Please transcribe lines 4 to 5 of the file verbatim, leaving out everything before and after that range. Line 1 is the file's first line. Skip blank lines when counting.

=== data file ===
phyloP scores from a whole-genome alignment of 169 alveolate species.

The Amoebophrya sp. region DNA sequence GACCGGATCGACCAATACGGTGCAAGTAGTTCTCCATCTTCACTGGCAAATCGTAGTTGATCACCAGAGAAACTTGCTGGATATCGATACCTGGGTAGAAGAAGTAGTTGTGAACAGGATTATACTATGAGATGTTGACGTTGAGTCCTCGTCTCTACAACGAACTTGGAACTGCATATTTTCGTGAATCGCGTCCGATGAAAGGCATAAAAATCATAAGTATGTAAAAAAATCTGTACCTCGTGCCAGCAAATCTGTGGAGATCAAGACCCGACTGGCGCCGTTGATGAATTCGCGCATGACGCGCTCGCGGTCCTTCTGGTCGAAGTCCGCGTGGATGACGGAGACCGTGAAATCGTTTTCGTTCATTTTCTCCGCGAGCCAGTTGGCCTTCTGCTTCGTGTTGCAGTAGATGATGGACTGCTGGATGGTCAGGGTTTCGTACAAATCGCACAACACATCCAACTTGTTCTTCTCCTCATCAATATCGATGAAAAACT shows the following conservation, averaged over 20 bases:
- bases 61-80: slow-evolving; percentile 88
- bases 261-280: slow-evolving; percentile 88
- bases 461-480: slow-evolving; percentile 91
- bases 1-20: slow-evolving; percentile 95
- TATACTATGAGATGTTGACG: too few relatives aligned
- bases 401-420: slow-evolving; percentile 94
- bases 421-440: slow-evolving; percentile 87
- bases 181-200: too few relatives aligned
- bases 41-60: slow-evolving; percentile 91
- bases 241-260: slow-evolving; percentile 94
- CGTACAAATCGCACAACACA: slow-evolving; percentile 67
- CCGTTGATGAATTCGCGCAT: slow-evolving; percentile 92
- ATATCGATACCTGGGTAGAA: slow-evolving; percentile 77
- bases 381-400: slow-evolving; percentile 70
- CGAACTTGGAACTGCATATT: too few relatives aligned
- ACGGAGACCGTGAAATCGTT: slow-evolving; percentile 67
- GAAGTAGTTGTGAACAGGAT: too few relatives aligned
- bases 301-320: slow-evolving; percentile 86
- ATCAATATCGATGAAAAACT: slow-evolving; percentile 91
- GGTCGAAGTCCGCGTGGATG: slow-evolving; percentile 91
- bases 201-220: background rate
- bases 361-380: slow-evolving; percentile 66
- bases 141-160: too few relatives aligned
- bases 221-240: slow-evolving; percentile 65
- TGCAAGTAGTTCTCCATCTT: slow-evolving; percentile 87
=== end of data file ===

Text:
- bases 261-280: slow-evolving; percentile 88
- bases 461-480: slow-evolving; percentile 91